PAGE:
As the Democratic presidential candidates descend on California this weekend for the state party convention, Vermont Sen. Bernie Sanders is pivoting off his fundraising success in the state to flex some organizational muscle.
The Sanders campaign is uniquely positioned to compete in California because of the cash it has accumulated through small-dollar donors. It also built an immense grassroots network in the state during his 2016 run, and has kept it mobilized and politically engaged since then. About 400,000 Californians have donated to the campaign, volunteered for it, or hosted an organizing event so far.
Sanders’ aides have been arguing for months that they are better equipped than their rivals to confront the state’s costly media markets, balkanized politics and vast geography.
Early Friday morning, the campaign revealed its first big hires in the state, a team of eight operatives who will be charged with creating regional campaign infrastructure in California and allowed to function with a large degree of autonomy.
“We are building a talented and diverse team in the Golden State that understands people power is the key to our success here,” said Faiz Shakir, the campaign manager.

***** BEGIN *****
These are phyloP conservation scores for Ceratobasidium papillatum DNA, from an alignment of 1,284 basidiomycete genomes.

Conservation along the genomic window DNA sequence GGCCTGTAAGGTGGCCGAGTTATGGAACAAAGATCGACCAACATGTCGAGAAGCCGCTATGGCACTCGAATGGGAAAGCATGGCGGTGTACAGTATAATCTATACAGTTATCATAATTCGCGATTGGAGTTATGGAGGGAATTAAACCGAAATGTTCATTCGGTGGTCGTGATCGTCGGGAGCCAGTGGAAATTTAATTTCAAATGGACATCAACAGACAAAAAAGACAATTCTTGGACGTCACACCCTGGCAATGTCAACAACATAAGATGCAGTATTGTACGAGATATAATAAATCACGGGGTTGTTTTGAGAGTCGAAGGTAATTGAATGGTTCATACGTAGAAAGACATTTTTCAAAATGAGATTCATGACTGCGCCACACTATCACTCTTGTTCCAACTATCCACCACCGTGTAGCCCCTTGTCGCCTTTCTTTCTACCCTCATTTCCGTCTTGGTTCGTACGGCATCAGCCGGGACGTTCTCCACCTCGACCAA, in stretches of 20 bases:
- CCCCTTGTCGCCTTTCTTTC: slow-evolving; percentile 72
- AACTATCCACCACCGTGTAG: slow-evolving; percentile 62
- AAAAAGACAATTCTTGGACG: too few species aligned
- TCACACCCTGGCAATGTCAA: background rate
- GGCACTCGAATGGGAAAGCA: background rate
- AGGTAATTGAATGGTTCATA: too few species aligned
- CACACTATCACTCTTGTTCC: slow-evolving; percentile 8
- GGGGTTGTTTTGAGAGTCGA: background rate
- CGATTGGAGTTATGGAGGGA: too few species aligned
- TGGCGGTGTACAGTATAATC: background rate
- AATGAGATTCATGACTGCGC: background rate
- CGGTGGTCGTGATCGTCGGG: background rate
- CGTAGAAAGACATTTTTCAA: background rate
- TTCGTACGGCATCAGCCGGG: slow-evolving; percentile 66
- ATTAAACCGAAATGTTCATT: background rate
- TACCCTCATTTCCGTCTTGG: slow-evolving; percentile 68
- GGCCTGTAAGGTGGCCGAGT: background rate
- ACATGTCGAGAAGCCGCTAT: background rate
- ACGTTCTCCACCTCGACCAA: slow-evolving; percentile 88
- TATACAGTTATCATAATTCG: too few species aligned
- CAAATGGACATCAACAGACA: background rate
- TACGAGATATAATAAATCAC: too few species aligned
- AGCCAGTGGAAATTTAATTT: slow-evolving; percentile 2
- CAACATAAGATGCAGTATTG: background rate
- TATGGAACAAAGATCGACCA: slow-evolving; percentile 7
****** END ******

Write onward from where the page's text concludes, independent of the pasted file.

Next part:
There are some notable names on the staff roster. The Sanders operation in the Bay Area will be run by Jane Kim, the civil rights and economic justice activist who served two terms on the San Francisco Board of Supervisors and mounted an unsuccessful mayoral bid. Kim, the daughter of South Korean immigrants, was also president of the school board.
The California political director will be Susie Shannon, an anti-poverty activist who was a driving force behind sweeping changes to the way California confronts homelessness. A 2016 law she championed behind the scenes pushes the state to move homeless Californians struggling with drug addiction into permanent housing as part of their path to recovery. Shannon was the first Sanders delegate from California on the Democratic National Committee, where she has shaken things up with her push to move the DNC in a more progressive direction.